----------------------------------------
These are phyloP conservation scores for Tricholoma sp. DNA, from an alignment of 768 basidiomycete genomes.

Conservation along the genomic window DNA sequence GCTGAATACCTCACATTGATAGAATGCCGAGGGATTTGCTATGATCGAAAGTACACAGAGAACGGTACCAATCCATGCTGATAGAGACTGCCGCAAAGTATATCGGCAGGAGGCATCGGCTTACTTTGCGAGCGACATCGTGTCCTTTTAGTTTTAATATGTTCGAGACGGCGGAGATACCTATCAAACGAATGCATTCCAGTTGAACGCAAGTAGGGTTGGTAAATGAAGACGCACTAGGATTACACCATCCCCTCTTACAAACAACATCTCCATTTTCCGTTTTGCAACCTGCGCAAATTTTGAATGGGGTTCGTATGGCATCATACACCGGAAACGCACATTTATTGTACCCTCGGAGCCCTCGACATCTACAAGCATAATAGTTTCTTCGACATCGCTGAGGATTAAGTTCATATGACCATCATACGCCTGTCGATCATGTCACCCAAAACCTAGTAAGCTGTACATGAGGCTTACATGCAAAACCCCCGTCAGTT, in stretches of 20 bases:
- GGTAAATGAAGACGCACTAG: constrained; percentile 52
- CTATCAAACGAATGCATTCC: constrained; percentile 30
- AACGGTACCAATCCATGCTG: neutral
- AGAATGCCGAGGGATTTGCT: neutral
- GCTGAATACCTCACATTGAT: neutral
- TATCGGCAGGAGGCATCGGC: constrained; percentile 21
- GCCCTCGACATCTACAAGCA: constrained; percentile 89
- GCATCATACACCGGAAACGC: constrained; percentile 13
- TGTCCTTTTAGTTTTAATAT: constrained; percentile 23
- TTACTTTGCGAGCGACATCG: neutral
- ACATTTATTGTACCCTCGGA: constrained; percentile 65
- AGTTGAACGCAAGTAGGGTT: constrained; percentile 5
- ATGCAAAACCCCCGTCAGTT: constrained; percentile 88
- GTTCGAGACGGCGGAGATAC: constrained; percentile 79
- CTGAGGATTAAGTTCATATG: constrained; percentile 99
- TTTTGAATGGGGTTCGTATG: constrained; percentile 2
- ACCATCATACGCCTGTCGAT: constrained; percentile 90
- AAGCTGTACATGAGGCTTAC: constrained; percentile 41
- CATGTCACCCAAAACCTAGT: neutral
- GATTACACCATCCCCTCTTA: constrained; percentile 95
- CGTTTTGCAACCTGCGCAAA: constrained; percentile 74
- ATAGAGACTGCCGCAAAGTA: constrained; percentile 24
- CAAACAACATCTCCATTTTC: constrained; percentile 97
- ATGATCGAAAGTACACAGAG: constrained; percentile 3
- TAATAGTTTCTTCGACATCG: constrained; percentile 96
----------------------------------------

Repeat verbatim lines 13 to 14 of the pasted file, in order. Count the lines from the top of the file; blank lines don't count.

- ACATTTATTGTACCCTCGGA: constrained; percentile 65
- AGTTGAACGCAAGTAGGGTT: constrained; percentile 5